Mel Brooks (born June 28, 1926) is an Academy Award-winning American actor, writer, director, and producer best known as a creator of broad film farces and comedy parodies, or as he says, "spoofs."
Born Melvin Kaminsky in Brooklyn, New York to Russian-Jewish parents Maximillian Kaminsky and Kate "Kittie" Brookman. Brooks's grandfather, Abraham Kominsky, was a herring dealer who immigrated in 1893. He and his wife Bertha raised their ten children on Henry St. on the Lower East Side in New York City. Brooks's father, Max, was their second child.
When Brooks was only two and a half years old, his father died of a kidney disease at age 34. A year later, in 1930, Kittie Kaminsky and her sons Irving, Leonard, Bernard and Melvin were living at 365 S. 3rd St. in the Williamsburg neighborhood of Brooklyn, NY.
Brooks graduated from Abraham Lincoln High School before serving in the US Army during World War II as an engineer, stationed in North Africa.
He started out in show business as a stand-up comic before becoming a comedy writer for television, working on Your Show of Shows. In 1961, with Carl Reiner, he created the persona of the 2000 Year Old Man, a collection of ad libbed comedy routines made into a series of comedy records. With Buck Henry, he created the successful TV series Get Smart. In 1975, Brooks created When Things Were Rotten, a well-received Robin Hood parody that lasted only 13 episodes; nearly 20 years later, Brooks mounted another Robin Hood parody with Robin Hood: Men in Tights.
He later moved into film, working as an actor, director, writer and producer. Among his most popular films have been Young Frankenstein (co-written with Gene Wilder) and Blazing Saddles (co-written with Richard Pryor), both of which were released in 1974. Brooks developed a repertory company of sorts for his film work: performers with three or more Brooks films to their credit include Gene Wilder, Dom DeLuise, Madeline Kahn, Harvey Korman, Cloris Leachman, Ron Carey, Andréas Voutsinas and, of course, Brooks himself. Dom Deluise has appeared in six of Mel's 12 films; only one person has more appearances than Deluise and that is Brooks himself.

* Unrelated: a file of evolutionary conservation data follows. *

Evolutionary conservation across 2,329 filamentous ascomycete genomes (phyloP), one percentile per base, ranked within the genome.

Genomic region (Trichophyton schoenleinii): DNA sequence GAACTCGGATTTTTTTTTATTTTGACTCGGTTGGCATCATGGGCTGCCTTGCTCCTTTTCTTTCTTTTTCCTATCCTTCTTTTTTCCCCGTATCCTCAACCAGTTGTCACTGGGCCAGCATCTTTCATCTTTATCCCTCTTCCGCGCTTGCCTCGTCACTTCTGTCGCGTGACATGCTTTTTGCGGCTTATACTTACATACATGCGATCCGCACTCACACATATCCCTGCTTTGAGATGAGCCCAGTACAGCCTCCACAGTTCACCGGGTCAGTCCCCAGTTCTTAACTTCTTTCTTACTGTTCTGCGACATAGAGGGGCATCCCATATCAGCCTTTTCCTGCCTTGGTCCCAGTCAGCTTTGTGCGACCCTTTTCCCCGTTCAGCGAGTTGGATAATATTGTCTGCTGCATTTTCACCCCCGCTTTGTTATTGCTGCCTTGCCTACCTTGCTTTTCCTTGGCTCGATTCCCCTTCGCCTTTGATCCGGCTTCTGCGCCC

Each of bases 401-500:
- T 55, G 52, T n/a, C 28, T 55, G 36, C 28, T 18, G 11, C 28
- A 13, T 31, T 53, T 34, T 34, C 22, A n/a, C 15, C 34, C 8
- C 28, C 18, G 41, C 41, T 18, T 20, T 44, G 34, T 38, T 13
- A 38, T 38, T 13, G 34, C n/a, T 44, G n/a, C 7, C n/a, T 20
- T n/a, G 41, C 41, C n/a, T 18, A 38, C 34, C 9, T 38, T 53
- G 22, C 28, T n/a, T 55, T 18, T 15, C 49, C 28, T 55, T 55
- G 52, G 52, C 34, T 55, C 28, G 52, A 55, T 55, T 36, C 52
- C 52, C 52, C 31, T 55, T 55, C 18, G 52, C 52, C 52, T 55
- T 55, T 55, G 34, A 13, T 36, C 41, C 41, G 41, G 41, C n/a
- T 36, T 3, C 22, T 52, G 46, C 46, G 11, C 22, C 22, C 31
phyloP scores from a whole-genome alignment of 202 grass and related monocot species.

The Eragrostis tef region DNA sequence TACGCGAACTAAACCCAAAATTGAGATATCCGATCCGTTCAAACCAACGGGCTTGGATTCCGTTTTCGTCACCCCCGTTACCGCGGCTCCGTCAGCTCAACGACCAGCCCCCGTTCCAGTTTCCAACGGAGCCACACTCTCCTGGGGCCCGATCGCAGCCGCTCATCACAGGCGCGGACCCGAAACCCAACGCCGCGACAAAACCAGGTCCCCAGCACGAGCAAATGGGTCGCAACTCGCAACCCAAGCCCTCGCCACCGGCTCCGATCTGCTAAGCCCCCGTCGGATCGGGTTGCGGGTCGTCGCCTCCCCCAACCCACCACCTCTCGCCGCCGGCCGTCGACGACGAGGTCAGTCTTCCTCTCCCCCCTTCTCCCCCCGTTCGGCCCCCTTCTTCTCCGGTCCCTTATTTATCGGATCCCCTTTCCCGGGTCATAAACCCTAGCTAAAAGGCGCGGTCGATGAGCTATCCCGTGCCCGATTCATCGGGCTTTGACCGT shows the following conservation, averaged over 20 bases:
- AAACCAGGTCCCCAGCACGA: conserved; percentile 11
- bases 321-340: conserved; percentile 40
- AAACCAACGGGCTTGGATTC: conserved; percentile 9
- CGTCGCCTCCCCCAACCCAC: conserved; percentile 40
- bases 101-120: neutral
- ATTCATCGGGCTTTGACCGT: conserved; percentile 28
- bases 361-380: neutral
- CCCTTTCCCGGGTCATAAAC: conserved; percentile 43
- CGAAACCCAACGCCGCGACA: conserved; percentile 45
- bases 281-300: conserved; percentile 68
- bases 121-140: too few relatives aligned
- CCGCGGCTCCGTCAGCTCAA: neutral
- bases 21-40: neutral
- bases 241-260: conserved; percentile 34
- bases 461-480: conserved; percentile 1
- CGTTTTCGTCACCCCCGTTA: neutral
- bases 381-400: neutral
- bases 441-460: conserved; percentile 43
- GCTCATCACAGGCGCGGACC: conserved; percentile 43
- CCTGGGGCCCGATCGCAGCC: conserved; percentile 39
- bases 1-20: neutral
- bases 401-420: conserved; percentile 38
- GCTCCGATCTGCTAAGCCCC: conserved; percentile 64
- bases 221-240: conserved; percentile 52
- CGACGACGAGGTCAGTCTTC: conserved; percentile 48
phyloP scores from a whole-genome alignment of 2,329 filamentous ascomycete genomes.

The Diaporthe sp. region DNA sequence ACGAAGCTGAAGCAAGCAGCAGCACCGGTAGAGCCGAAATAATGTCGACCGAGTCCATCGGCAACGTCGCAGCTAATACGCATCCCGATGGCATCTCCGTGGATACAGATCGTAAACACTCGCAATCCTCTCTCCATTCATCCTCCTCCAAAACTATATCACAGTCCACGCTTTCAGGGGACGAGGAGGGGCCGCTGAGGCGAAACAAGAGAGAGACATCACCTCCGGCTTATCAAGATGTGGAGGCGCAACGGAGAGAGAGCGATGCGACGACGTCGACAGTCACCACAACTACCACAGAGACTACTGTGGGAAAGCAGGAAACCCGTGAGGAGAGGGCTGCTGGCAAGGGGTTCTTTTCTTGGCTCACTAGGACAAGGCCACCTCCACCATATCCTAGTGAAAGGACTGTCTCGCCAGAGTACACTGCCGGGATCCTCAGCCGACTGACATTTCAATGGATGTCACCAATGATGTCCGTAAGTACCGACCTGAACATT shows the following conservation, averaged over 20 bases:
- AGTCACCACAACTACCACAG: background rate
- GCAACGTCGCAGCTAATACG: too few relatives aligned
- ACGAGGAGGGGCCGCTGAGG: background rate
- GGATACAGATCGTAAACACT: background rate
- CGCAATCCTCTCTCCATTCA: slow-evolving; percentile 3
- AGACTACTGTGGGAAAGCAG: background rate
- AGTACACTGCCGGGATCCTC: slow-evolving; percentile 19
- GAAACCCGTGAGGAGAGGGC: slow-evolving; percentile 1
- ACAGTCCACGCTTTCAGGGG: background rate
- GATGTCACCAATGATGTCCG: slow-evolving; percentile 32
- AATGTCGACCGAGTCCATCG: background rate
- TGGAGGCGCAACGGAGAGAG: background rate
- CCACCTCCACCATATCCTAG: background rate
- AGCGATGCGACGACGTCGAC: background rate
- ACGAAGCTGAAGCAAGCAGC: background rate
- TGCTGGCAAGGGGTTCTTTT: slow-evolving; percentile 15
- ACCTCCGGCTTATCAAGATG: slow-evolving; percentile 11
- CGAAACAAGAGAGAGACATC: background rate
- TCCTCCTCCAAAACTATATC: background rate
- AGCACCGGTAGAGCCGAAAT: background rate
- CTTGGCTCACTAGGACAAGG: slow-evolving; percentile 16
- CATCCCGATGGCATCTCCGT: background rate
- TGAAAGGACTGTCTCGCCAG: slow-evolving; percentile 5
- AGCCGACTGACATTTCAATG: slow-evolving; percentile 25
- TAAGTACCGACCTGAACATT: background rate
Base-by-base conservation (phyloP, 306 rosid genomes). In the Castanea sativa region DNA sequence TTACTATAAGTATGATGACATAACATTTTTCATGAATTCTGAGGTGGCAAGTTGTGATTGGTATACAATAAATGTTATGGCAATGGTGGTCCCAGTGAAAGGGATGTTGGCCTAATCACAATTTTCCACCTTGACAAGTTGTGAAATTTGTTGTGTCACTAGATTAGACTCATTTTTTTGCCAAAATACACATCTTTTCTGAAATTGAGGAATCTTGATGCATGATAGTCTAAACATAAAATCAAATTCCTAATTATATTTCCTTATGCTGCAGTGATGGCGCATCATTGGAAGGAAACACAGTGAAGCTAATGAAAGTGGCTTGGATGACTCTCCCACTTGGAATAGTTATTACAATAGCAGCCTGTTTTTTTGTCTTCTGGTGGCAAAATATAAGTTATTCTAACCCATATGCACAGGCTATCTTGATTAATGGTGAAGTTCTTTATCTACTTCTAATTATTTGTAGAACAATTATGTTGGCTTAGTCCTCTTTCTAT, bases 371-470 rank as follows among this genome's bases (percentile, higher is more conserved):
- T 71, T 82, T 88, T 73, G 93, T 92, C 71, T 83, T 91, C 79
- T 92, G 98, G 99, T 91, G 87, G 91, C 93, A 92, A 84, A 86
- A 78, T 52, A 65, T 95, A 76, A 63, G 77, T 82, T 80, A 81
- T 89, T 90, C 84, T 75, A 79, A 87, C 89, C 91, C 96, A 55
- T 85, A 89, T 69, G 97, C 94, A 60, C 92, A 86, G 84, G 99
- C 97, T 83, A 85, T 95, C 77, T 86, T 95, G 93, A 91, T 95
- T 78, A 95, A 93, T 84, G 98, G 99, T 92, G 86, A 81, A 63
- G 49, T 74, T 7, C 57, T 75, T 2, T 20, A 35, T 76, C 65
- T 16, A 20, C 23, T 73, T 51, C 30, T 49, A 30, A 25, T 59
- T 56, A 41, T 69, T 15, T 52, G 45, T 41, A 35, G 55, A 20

In 1980 Brooks became interested in producing the film "The Elephant Man" directed by David Lynch. Knowing that anyone seeing the poster with "Mel Brooks presents The Elephant Man" would go along expecting a comedy, he set up the company Brooksfilm to produce the film. Brooksfilm has since produced a number of non-comedy films, including David Cronenberg's The Fly, Frances, and 84 Charing Cross Road, starring Anthony Hopkins and Anne Bancroft, as well as comedies, including Richard Benjamin's My Favorite Year.
Brooks' most recent success has been a transfer of his film The Producers to the Broadway stage. Brooks also had a vocal role in the 2005 animated film Robots. He is supposedly currently working on a sequel to his 1987 hit Spaceballs, a parody of the Star Wars and Star Trek series.
Brooks is one of a selected group who have received an Oscar, Emmy, Tony, and Grammy. In a 2005 poll to find The Comedian's Comedian, he was voted #50 of the top 50 comedy acts ever by fellow comedians and comedy insiders. Three of Brooks' films are on the American Film Institute's list of funniest American films: Blazing Saddles (#6), The Producers (#11), and Young Frankenstein (#13).
Brooks and wife Anne Bancroft worked together on three films: Brooks' 1983 remake of To Be or Not to Be, his 1995 film Dracula: Dead and Loving It and in his 1976 Silent Movie. Years later, they appeared as themselves in the fourth season finale of Curb Your Enthusiasm, spoofing the finale of The Producers. It is reported that Bancroft encouraged Brooks to take The Producers to Broadway where it became an enormous success, as the show broke the Tony record with 12 wins, a record that had previously been held for 37 years by Hello, Dolly! at 10 wins. Such success has translated to a big screen version of the Broadway adaptation/remake with actors Matthew Broderick and Nathan Lane reprising their stage roles, in addition to new cast members Uma Thurman and Will Ferrell for Christmas 2005. As of early April 2006, Brooks had begun composing the score to a Broadway musical adaptation of Young Frankenstein, which he says is "perhaps the best movie [he] ever made." No deadline has been set for the work's completion, but after it is finished Brooks will begin fundraising and production. 
Brooks was married to Florence Baum from 1951 to 1961. Their marriage ended in divorce. Mel and Florence had three children, Stefanie, Nicky, and Eddie. More famously, he was married to the actress Anne Bancroft from 1964 until her death June 6, 2005. They met on rehearsal for the Perry Como variety show in 1961 and married three years later, August 5th. They had one son, Maximillian, in 1972.
History of the World, Part I
Robin Hood: Men in Tights